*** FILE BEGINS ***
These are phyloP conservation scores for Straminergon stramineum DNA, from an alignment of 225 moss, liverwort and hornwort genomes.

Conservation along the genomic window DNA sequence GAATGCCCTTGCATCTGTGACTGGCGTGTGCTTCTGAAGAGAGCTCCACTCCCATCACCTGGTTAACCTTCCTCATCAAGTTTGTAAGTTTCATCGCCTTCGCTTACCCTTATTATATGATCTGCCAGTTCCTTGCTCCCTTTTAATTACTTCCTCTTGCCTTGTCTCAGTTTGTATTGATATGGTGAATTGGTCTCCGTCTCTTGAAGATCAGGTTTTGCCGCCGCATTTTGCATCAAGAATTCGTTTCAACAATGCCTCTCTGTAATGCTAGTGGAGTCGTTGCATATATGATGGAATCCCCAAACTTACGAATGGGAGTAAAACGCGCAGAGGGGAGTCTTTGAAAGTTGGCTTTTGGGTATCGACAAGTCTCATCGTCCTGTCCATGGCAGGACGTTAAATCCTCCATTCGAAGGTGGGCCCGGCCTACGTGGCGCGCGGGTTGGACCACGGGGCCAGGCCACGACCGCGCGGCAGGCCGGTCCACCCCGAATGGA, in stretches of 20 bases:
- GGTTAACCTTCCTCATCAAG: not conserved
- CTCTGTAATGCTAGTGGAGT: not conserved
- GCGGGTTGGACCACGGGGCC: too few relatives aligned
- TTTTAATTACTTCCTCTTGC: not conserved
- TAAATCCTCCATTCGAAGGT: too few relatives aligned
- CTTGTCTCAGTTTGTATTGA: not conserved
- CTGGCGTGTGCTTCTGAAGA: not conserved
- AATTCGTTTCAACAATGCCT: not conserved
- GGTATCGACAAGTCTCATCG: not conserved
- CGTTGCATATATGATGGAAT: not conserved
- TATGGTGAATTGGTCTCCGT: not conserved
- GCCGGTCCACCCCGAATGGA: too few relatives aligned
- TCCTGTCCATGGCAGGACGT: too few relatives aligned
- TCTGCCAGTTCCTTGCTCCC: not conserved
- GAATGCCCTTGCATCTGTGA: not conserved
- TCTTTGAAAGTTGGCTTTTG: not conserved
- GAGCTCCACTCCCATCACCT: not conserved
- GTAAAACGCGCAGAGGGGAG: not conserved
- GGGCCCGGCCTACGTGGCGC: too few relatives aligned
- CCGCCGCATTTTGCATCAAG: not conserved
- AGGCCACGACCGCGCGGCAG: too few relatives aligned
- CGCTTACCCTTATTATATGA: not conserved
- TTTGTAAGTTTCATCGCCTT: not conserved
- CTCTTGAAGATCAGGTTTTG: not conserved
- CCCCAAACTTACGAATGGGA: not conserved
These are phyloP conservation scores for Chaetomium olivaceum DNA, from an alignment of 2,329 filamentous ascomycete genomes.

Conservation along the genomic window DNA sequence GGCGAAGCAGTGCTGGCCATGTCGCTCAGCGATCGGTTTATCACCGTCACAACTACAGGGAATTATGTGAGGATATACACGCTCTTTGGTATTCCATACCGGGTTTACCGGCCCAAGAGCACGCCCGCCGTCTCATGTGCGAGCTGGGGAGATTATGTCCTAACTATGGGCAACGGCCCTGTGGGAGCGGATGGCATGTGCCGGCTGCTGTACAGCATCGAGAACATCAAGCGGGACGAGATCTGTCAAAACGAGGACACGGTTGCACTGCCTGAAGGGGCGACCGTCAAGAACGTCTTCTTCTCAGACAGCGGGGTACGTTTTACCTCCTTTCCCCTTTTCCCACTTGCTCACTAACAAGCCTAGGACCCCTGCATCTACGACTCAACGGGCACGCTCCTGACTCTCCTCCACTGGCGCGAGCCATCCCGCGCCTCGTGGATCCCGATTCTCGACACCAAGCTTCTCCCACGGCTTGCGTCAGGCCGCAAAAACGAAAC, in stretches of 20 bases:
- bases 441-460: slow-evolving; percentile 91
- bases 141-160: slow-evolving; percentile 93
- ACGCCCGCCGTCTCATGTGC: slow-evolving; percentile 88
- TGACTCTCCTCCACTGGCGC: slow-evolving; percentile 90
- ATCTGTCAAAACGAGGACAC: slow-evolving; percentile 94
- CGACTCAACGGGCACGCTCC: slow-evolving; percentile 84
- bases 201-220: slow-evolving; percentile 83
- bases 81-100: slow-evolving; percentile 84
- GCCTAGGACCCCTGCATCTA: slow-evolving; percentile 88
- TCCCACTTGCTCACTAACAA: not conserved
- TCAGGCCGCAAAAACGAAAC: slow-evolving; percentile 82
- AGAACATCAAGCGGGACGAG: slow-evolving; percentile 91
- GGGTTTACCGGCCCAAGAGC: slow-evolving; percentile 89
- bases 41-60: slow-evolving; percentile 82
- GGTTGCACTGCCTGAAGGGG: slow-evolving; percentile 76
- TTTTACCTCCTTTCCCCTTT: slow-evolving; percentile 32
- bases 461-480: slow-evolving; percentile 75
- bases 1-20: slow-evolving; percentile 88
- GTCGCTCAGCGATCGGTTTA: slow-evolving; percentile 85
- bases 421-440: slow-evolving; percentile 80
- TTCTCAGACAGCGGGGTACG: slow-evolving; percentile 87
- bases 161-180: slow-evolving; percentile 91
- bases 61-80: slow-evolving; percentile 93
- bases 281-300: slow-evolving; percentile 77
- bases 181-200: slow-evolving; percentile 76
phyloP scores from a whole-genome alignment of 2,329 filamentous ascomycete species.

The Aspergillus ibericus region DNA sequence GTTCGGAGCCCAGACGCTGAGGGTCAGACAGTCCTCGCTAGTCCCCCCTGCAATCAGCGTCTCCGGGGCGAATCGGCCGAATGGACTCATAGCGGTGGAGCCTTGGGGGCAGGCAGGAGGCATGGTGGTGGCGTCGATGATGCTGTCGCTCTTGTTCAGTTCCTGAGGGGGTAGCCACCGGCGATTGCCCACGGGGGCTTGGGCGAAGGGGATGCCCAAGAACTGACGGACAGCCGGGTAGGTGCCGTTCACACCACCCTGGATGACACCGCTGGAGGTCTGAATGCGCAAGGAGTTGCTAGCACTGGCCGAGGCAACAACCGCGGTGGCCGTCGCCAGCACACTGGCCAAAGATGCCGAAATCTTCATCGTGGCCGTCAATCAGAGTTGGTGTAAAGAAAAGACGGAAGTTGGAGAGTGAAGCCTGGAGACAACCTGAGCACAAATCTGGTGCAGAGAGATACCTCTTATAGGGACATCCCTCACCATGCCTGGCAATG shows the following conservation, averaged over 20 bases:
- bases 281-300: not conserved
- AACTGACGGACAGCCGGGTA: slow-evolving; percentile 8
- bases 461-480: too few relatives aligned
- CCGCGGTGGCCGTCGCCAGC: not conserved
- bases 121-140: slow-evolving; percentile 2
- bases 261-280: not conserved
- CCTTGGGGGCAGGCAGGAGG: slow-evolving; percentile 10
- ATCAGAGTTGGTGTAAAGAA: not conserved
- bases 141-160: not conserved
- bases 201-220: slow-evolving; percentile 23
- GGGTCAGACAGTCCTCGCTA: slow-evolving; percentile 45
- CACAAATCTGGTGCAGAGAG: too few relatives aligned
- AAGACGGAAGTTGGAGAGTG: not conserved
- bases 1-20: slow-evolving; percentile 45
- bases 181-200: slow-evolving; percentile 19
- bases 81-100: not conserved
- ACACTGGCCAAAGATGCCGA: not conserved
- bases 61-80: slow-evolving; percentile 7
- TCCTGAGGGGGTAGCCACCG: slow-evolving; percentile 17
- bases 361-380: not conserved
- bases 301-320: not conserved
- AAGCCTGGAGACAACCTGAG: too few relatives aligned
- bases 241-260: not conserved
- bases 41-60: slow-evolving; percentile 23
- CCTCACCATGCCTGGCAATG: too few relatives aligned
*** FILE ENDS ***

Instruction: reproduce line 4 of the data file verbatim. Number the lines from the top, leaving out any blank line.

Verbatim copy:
- CTCTGTAATGCTAGTGGAGT: not conserved